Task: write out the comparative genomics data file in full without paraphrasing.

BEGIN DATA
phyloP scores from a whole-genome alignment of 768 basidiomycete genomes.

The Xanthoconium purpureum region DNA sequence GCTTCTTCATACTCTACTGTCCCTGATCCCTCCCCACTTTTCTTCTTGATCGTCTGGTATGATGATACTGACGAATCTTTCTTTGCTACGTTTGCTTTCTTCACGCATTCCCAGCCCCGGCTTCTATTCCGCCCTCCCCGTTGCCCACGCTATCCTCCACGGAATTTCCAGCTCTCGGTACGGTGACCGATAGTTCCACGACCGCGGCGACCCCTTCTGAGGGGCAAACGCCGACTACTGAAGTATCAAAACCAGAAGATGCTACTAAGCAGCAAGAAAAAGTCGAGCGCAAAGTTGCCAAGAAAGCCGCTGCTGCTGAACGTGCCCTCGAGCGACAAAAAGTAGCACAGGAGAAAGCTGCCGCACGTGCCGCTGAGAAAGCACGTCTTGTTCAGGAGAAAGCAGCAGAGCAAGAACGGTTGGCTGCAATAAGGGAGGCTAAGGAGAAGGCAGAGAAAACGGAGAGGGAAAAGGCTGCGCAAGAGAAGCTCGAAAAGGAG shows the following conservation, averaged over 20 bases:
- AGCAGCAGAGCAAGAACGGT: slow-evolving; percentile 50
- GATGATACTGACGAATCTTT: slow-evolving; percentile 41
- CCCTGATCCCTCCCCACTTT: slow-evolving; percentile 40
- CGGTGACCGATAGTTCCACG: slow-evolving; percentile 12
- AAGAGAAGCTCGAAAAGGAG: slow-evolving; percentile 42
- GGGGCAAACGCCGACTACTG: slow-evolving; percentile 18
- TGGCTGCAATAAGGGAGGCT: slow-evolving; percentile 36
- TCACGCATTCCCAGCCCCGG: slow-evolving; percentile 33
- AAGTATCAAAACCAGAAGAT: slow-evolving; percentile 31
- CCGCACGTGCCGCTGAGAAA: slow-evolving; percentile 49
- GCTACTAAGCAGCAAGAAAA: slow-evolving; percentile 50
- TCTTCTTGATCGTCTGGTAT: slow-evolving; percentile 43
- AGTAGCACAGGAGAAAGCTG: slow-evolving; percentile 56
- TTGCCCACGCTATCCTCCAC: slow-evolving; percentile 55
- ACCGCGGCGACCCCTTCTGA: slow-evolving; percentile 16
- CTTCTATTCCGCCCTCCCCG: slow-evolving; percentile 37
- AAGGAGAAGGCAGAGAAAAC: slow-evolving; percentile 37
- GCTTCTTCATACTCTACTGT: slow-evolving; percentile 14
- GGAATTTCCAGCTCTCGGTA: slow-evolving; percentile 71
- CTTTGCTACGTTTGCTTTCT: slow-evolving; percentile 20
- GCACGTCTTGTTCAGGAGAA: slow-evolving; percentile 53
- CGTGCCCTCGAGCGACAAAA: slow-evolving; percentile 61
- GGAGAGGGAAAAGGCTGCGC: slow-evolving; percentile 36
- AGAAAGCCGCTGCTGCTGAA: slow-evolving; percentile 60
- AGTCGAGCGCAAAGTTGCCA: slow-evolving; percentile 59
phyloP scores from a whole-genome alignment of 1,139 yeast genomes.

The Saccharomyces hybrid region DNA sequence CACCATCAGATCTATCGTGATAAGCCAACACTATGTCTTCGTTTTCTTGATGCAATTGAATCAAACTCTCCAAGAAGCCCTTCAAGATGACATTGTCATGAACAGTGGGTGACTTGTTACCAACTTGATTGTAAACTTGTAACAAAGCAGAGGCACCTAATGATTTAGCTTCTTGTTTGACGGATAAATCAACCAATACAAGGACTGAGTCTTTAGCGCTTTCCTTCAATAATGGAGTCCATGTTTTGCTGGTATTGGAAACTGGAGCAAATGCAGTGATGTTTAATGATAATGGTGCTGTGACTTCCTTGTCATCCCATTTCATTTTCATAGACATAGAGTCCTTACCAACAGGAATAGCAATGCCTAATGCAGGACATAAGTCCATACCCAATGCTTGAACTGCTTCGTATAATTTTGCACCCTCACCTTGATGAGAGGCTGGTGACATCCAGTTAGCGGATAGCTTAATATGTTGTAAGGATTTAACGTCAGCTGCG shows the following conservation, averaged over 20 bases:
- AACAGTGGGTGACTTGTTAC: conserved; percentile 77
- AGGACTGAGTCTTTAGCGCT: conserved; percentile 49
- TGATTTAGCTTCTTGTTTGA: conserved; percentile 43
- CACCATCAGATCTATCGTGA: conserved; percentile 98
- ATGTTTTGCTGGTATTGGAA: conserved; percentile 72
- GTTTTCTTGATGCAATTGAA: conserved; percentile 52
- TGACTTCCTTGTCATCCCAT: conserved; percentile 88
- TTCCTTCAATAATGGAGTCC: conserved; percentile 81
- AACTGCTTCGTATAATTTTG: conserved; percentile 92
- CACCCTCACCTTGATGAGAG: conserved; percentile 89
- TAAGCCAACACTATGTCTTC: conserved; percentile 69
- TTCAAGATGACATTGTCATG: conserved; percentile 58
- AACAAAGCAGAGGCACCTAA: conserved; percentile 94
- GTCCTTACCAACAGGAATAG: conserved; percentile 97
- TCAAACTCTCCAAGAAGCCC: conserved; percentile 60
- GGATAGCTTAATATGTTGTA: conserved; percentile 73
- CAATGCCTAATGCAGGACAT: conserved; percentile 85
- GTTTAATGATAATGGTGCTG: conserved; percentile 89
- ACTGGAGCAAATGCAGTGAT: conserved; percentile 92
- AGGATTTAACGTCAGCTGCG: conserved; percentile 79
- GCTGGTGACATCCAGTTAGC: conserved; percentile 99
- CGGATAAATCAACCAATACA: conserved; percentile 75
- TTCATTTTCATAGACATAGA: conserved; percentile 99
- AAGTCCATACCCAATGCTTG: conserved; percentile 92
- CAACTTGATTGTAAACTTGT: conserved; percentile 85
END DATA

phyloP scores from a whole-genome alignment of 768 basidiomycete genomes.

The Xanthoconium purpureum region DNA sequence GCTTCTTCATACTCTACTGTCCCTGATCCCTCCCCACTTTTCTTCTTGATCGTCTGGTATGATGATACTGACGAATCTTTCTTTGCTACGTTTGCTTTCTTCACGCATTCCCAGCCCCGGCTTCTATTCCGCCCTCCCCGTTGCCCACGCTATCCTCCACGGAATTTCCAGCTCTCGGTACGGTGACCGATAGTTCCACGACCGCGGCGACCCCTTCTGAGGGGCAAACGCCGACTACTGAAGTATCAAAACCAGAAGATGCTACTAAGCAGCAAGAAAAAGTCGAGCGCAAAGTTGCCAAGAAAGCCGCTGCTGCTGAACGTGCCCTCGAGCGACAAAAAGTAGCACAGGAGAAAGCTGCCGCACGTGCCGCTGAGAAAGCACGTCTTGTTCAGGAGAAAGCAGCAGAGCAAGAACGGTTGGCTGCAATAAGGGAGGCTAAGGAGAAGGCAGAGAAAACGGAGAGGGAAAAGGCTGCGCAAGAGAAGCTCGAAAAGGAG shows the following conservation, averaged over 20 bases:
- AGCAGCAGAGCAAGAACGGT: slow-evolving; percentile 50
- GATGATACTGACGAATCTTT: slow-evolving; percentile 41
- CCCTGATCCCTCCCCACTTT: slow-evolving; percentile 40
- CGGTGACCGATAGTTCCACG: slow-evolving; percentile 12
- AAGAGAAGCTCGAAAAGGAG: slow-evolving; percentile 42
- GGGGCAAACGCCGACTACTG: slow-evolving; percentile 18
- TGGCTGCAATAAGGGAGGCT: slow-evolving; percentile 36
- TCACGCATTCCCAGCCCCGG: slow-evolving; percentile 33
- AAGTATCAAAACCAGAAGAT: slow-evolving; percentile 31
- CCGCACGTGCCGCTGAGAAA: slow-evolving; percentile 49
- GCTACTAAGCAGCAAGAAAA: slow-evolving; percentile 50
- TCTTCTTGATCGTCTGGTAT: slow-evolving; percentile 43
- AGTAGCACAGGAGAAAGCTG: slow-evolving; percentile 56
- TTGCCCACGCTATCCTCCAC: slow-evolving; percentile 55
- ACCGCGGCGACCCCTTCTGA: slow-evolving; percentile 16
- CTTCTATTCCGCCCTCCCCG: slow-evolving; percentile 37
- AAGGAGAAGGCAGAGAAAAC: slow-evolving; percentile 37
- GCTTCTTCATACTCTACTGT: slow-evolving; percentile 14
- GGAATTTCCAGCTCTCGGTA: slow-evolving; percentile 71
- CTTTGCTACGTTTGCTTTCT: slow-evolving; percentile 20
- GCACGTCTTGTTCAGGAGAA: slow-evolving; percentile 53
- CGTGCCCTCGAGCGACAAAA: slow-evolving; percentile 61
- GGAGAGGGAAAAGGCTGCGC: slow-evolving; percentile 36
- AGAAAGCCGCTGCTGCTGAA: slow-evolving; percentile 60
- AGTCGAGCGCAAAGTTGCCA: slow-evolving; percentile 59
phyloP scores from a whole-genome alignment of 1,139 yeast genomes.

The Saccharomyces hybrid region DNA sequence CACCATCAGATCTATCGTGATAAGCCAACACTATGTCTTCGTTTTCTTGATGCAATTGAATCAAACTCTCCAAGAAGCCCTTCAAGATGACATTGTCATGAACAGTGGGTGACTTGTTACCAACTTGATTGTAAACTTGTAACAAAGCAGAGGCACCTAATGATTTAGCTTCTTGTTTGACGGATAAATCAACCAATACAAGGACTGAGTCTTTAGCGCTTTCCTTCAATAATGGAGTCCATGTTTTGCTGGTATTGGAAACTGGAGCAAATGCAGTGATGTTTAATGATAATGGTGCTGTGACTTCCTTGTCATCCCATTTCATTTTCATAGACATAGAGTCCTTACCAACAGGAATAGCAATGCCTAATGCAGGACATAAGTCCATACCCAATGCTTGAACTGCTTCGTATAATTTTGCACCCTCACCTTGATGAGAGGCTGGTGACATCCAGTTAGCGGATAGCTTAATATGTTGTAAGGATTTAACGTCAGCTGCG shows the following conservation, averaged over 20 bases:
- AACAGTGGGTGACTTGTTAC: conserved; percentile 77
- AGGACTGAGTCTTTAGCGCT: conserved; percentile 49
- TGATTTAGCTTCTTGTTTGA: conserved; percentile 43
- CACCATCAGATCTATCGTGA: conserved; percentile 98
- ATGTTTTGCTGGTATTGGAA: conserved; percentile 72
- GTTTTCTTGATGCAATTGAA: conserved; percentile 52
- TGACTTCCTTGTCATCCCAT: conserved; percentile 88
- TTCCTTCAATAATGGAGTCC: conserved; percentile 81
- AACTGCTTCGTATAATTTTG: conserved; percentile 92
- CACCCTCACCTTGATGAGAG: conserved; percentile 89
- TAAGCCAACACTATGTCTTC: conserved; percentile 69
- TTCAAGATGACATTGTCATG: conserved; percentile 58
- AACAAAGCAGAGGCACCTAA: conserved; percentile 94
- GTCCTTACCAACAGGAATAG: conserved; percentile 97
- TCAAACTCTCCAAGAAGCCC: conserved; percentile 60
- GGATAGCTTAATATGTTGTA: conserved; percentile 73
- CAATGCCTAATGCAGGACAT: conserved; percentile 85
- GTTTAATGATAATGGTGCTG: conserved; percentile 89
- ACTGGAGCAAATGCAGTGAT: conserved; percentile 92
- AGGATTTAACGTCAGCTGCG: conserved; percentile 79
- GCTGGTGACATCCAGTTAGC: conserved; percentile 99
- CGGATAAATCAACCAATACA: conserved; percentile 75
- TTCATTTTCATAGACATAGA: conserved; percentile 99
- AAGTCCATACCCAATGCTTG: conserved; percentile 92
- CAACTTGATTGTAAACTTGT: conserved; percentile 85